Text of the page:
Many people look down on motivational speakers, books and other media because they feel it’s “snake oil” or “all fluff”.
These critics want “meat on the bone”, practical “nuts and bolts” to put in play and make an impact.
One who hears the critique of these folks will think that motivational speaking has no place in someone’s professional or personal life.
Honestly, there are generally two camps of people who attend, read and/or listen to what other people have to say. Those who are looking for the actionable steps, and others who are looking for a mindset change.
Motivational speaking primarily is helping others get people to think and believe in themselves. In this age where the loneliness epidemic is being identified, and the news and politicians spreading negativity, and the reality of bad breaks in life, people need hope. And great leaders instill hope.
One of the ironies in today’s speaking is the impact of storytelling. We have come to realize the framing of a message with a parallel story to underline it is a proven method for people to have takeaway actions. Yet isn’t that what motivational speakers do?
Some people are moving forward, motivated and have the right mindset to succeed. They want the “meat on the bone”. Others need that first rung of the ladder, that lift up out of their current failing mindset and believing in themselves to make those first steps towards lasting change.
There is a place for both motivation and strategic advice. It all depends on what that individual needs at that time.
Yes, some motivational speakers are snake oil salespeople. But so are some so-called experts who provide impractical business advice for being an entrepreneur, creating a real estate business or how to make a fortune on SnapChat.
As with anything, we should judge anything based on the merits of the overall good someone creates for others and not the fringe people that dilute the call, or the recipient’s inability to heed that advice.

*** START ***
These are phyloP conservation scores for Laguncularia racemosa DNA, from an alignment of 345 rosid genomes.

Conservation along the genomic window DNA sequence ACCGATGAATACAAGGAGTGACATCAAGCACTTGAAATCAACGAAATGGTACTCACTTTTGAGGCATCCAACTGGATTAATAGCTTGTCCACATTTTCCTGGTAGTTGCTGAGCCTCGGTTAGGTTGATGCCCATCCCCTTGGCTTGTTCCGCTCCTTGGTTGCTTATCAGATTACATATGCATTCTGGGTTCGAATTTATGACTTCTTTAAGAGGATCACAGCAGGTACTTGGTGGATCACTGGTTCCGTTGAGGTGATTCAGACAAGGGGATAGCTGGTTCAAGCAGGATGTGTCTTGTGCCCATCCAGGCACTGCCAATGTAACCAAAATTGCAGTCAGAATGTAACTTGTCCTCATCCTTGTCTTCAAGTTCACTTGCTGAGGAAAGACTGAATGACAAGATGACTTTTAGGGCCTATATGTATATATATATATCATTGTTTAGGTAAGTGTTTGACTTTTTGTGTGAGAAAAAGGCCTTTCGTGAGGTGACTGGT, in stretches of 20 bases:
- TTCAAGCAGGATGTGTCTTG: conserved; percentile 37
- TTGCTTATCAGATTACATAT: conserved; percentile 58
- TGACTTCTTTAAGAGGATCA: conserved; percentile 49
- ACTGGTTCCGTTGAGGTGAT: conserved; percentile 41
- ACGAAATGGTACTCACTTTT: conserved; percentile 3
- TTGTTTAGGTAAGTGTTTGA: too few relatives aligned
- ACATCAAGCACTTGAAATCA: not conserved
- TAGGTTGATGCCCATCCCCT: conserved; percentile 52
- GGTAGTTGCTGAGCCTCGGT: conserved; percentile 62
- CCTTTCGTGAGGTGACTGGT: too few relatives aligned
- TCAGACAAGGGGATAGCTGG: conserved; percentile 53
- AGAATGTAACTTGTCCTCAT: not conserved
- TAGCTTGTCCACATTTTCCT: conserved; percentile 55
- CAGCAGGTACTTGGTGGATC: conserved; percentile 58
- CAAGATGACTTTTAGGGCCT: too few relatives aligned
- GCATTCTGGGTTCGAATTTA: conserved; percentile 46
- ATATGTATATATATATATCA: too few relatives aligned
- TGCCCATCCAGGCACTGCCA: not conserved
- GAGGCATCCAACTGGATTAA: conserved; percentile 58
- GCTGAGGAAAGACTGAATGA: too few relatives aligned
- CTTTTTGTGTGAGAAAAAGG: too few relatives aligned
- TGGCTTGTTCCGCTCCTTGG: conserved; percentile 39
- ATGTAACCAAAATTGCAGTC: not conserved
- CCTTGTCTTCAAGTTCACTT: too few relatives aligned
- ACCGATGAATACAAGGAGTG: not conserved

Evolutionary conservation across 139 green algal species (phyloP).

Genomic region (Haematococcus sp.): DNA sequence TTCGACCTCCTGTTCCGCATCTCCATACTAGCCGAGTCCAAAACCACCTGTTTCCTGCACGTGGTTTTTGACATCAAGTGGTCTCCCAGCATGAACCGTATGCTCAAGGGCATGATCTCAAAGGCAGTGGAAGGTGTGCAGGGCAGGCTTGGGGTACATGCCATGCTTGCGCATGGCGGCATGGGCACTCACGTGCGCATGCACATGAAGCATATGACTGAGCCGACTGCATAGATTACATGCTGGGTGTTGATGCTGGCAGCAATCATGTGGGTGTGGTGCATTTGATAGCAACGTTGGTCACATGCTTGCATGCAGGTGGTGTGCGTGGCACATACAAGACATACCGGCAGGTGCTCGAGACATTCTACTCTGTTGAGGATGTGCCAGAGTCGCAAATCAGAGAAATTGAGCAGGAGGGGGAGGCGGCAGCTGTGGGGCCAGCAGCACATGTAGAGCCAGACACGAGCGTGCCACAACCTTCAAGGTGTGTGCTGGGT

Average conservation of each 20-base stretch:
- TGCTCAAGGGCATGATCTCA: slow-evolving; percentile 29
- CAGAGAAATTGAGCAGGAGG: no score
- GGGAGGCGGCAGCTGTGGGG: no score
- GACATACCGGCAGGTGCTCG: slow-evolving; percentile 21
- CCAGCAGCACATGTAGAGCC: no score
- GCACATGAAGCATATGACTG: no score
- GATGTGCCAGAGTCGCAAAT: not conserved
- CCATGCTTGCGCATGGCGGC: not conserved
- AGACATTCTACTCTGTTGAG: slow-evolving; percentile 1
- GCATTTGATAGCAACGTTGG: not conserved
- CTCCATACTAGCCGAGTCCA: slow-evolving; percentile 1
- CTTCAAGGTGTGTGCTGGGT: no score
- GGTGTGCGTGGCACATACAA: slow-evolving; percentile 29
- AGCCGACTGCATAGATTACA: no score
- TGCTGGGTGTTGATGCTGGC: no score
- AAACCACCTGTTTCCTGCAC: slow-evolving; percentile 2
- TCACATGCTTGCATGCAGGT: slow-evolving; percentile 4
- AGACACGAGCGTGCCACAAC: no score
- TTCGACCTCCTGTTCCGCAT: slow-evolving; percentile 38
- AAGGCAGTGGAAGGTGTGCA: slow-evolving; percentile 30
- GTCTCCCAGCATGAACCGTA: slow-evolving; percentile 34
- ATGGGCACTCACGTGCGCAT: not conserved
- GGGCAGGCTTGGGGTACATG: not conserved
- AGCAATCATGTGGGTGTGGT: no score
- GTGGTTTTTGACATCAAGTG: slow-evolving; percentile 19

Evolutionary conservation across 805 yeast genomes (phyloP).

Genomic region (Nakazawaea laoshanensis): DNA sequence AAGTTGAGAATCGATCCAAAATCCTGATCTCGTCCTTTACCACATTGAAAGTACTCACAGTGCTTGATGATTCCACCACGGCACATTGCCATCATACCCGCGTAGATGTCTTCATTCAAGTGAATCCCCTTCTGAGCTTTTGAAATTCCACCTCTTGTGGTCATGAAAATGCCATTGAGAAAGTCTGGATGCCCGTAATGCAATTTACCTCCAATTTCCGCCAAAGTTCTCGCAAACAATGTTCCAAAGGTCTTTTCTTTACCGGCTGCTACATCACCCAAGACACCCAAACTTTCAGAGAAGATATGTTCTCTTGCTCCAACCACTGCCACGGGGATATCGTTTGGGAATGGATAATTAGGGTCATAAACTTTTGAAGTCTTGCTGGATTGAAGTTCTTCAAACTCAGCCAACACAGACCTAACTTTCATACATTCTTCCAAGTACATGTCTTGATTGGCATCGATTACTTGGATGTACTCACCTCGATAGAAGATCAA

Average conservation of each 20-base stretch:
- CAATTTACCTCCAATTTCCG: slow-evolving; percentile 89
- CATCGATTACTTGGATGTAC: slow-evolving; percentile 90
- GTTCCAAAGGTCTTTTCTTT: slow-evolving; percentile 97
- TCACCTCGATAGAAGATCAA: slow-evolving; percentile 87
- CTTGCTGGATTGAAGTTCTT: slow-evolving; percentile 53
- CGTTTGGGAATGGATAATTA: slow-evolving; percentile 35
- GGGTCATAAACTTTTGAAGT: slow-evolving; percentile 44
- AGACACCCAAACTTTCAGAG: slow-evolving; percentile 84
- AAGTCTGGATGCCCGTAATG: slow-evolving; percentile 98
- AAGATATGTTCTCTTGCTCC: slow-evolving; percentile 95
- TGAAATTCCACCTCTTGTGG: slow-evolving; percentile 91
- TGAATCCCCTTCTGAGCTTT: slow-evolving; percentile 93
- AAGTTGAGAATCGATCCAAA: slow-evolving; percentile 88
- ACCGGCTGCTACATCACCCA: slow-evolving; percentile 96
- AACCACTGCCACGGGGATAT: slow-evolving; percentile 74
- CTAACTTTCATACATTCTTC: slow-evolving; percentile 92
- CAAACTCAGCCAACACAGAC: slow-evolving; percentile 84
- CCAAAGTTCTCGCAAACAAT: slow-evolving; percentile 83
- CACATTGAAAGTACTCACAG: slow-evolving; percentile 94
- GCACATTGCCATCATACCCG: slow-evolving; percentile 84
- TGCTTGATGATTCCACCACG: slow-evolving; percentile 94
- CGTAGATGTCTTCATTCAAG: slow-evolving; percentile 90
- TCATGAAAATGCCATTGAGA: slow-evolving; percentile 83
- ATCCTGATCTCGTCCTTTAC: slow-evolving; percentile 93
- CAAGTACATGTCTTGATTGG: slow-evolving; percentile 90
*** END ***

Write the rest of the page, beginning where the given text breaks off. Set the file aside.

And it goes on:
And especially not our bias because we don’t think it will work for us.
People have an intrinsic value that the best leaders know how to ascribe or give notice to.
In some instances a leader can devalue a skilled employee yet that same employee with the right boss can be edified where their talents and contributions and intangibles are noted.
A mined gem can look rough and the layperson can say that it may have some value, but it takes a skilled gemologist to see the gem for what it really is. Once its true inherent value is attached that gem is now known for what it has always possessed.
Think of the basketball player who doesn’t put a very good stat line but the intangibles they bring are highly coveted by the coach. They may be a fantastic team player, committed to their craft and helping their teammates get better without regard to their own numbers. Their presence on the team and value given by their coach will pay more dividends than someone who is deemed below average by the coaching staff.
I personally know of three executives who each were brought aboard their respective companies poised for growth. In each instance, they dismissed the majority of their entire staff’s input because they felt that hardly anyone had the experience or intellect that they did. And in each situation that led to a mass exodus of talent. One company never recovered and sold to a competitor. One downsized and is still struggling to be relevant today. And another is stagnant and slowly loosing footing in the marketplace.
All because those leaders did not find a way to value their people and the talent that was laden within them,
It’s what leaders see, and how they bring that out in their people, that can make or break an employee. And many leaders unfortunately devalue their people. Some even devalue everyone who doesn’t fit a certain profile, or make the boss feel good, or have certain background.
And many of those “outlier” employees seek elsewhere for those leaders who know how to truly value their gifts and talents.
How leaders can give or import value onto others can make a tremendous impact on your organization. Everyone you’ve hired has a value, and a good leader will find it and bring it out in their people.
Any meaningful change in our personal or professional lives dictates a change in mindset.
In other words, if we want lasting change, we need to think differently than we did before.
To draw from Apple’s late 1990’s campaign of “Think Different” we should always challenge ourselves to not just think of other ways to do things, but to think in other ways.
Our thought processes can be like wallpaper – barely noticing it’s there as we pass by. We need to be willing to be self-aware enough to look at our thoughts and how they impact our behaviors and see how we can transform our thinking to produce a better self.
It’s not about producing better results, but about producing a better self. When we make the necessary changes to improve ourselves, the result will speak for themselves. Sometimes they are not better finances, sales, fame or followers. Sometimes it’s being more respected, relatable, and credible.
Change your thoughts and think different. You are the product of your thinking and sometimes we need to approach our thinking in new and impactful ways.